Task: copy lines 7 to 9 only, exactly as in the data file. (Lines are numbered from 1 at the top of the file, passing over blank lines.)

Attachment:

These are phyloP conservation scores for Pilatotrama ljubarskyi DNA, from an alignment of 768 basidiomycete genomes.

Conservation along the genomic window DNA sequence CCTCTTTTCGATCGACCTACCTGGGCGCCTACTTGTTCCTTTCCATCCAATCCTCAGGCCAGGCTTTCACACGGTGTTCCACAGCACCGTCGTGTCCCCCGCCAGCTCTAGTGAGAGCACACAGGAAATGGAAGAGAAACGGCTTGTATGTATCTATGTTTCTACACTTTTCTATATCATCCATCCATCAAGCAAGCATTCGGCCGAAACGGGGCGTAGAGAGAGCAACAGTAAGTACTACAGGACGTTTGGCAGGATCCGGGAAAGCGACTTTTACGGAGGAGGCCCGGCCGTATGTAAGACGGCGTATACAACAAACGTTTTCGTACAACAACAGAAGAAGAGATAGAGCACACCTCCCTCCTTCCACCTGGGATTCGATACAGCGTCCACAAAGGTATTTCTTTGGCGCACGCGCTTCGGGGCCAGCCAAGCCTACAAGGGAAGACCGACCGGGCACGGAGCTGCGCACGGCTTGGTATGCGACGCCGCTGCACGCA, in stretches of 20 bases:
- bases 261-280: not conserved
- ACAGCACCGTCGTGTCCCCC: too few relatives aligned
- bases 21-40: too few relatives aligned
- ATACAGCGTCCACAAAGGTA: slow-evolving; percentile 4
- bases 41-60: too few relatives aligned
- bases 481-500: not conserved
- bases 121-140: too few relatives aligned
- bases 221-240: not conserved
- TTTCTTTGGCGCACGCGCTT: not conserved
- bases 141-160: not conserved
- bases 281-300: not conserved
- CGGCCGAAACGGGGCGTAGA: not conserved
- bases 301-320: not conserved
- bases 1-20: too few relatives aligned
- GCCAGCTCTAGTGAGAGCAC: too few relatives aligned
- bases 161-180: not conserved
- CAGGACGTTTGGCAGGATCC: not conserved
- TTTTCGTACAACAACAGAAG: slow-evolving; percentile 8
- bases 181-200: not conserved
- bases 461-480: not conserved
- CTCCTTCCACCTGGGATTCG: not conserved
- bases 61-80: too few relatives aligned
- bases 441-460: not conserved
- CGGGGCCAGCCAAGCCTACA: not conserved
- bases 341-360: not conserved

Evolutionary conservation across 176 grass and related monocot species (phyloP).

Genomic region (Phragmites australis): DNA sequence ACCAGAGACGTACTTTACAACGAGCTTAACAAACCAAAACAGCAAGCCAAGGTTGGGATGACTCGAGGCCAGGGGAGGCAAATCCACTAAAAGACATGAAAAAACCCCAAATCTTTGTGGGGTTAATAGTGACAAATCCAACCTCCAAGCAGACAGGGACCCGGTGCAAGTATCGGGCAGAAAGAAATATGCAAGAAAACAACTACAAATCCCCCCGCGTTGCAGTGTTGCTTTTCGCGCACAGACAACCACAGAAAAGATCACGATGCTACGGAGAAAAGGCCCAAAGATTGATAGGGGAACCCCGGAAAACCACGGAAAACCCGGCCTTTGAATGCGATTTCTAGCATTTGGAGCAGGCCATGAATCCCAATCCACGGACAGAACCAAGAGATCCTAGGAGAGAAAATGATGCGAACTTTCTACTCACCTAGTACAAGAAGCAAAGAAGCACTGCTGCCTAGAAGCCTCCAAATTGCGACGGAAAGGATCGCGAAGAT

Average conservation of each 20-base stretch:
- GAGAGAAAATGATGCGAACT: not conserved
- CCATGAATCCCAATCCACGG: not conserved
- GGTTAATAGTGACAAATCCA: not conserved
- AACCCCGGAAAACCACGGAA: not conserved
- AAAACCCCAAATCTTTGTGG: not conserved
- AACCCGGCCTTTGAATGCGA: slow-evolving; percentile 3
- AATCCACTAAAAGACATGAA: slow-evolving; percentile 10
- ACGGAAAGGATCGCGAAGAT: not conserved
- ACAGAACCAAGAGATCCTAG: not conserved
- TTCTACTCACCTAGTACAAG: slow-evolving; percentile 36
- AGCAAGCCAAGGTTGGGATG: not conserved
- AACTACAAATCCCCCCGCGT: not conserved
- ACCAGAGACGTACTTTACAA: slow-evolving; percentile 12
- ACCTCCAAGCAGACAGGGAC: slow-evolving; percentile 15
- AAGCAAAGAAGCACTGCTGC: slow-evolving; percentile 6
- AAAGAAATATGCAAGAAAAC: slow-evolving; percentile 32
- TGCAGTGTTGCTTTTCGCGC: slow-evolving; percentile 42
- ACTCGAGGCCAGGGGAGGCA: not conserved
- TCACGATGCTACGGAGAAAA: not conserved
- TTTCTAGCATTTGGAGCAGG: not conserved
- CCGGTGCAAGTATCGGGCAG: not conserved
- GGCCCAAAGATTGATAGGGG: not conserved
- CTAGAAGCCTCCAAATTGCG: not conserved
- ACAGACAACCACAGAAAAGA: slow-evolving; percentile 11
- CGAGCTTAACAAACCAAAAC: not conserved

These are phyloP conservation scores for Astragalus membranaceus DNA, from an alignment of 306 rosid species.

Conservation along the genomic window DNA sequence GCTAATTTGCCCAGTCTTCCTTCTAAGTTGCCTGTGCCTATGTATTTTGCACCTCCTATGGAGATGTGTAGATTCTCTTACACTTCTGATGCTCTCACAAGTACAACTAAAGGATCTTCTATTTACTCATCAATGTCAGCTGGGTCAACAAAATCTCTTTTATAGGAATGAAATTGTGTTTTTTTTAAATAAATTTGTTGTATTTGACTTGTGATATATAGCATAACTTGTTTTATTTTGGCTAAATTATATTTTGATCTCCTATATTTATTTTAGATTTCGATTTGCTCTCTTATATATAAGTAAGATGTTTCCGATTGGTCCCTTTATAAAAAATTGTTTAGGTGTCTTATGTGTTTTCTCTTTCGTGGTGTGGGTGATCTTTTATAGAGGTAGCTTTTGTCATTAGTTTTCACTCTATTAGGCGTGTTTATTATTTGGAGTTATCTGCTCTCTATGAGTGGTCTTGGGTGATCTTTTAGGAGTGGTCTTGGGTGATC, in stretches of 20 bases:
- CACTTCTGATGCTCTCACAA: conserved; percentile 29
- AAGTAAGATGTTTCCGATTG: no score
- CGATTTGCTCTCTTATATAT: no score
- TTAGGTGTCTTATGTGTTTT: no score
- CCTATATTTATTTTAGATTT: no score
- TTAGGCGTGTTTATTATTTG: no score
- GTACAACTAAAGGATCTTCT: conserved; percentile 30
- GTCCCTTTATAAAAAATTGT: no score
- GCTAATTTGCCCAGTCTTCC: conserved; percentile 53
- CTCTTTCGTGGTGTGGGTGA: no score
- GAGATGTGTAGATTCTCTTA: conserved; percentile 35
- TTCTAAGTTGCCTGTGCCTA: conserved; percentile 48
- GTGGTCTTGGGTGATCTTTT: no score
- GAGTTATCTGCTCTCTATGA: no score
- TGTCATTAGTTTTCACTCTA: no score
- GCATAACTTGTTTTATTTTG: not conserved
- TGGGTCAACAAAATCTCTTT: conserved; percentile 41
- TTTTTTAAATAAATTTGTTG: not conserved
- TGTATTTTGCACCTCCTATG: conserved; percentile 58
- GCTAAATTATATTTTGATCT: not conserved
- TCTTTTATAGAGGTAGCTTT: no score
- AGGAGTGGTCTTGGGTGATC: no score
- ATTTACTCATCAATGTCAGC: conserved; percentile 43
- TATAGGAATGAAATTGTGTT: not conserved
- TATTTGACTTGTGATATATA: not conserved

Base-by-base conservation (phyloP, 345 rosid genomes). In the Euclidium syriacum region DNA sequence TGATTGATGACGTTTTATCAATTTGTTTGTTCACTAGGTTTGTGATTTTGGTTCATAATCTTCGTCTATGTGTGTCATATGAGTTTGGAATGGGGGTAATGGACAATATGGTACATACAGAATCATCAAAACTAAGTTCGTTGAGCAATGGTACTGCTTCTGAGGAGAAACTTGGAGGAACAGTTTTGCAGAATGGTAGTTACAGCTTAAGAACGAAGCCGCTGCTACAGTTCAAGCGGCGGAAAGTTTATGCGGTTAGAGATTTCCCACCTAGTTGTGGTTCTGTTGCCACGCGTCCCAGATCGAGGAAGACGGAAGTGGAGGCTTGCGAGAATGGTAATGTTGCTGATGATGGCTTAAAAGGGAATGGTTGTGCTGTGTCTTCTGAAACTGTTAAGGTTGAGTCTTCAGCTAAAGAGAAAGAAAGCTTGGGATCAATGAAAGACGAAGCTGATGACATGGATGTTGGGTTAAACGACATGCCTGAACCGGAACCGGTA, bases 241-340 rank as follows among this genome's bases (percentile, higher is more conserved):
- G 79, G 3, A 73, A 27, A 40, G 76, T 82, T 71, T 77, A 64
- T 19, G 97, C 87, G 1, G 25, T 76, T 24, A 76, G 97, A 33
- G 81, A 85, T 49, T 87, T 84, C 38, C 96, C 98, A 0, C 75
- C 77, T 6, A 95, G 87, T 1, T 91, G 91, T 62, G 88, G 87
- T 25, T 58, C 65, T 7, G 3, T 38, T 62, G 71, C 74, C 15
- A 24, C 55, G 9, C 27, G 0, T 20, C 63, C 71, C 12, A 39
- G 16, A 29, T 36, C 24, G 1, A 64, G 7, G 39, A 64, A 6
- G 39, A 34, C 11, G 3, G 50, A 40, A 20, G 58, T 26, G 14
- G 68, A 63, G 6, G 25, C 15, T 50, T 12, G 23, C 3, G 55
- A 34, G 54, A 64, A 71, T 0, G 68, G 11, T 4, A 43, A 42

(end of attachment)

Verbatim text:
- bases 41-60: too few relatives aligned
- bases 481-500: not conserved
- bases 121-140: too few relatives aligned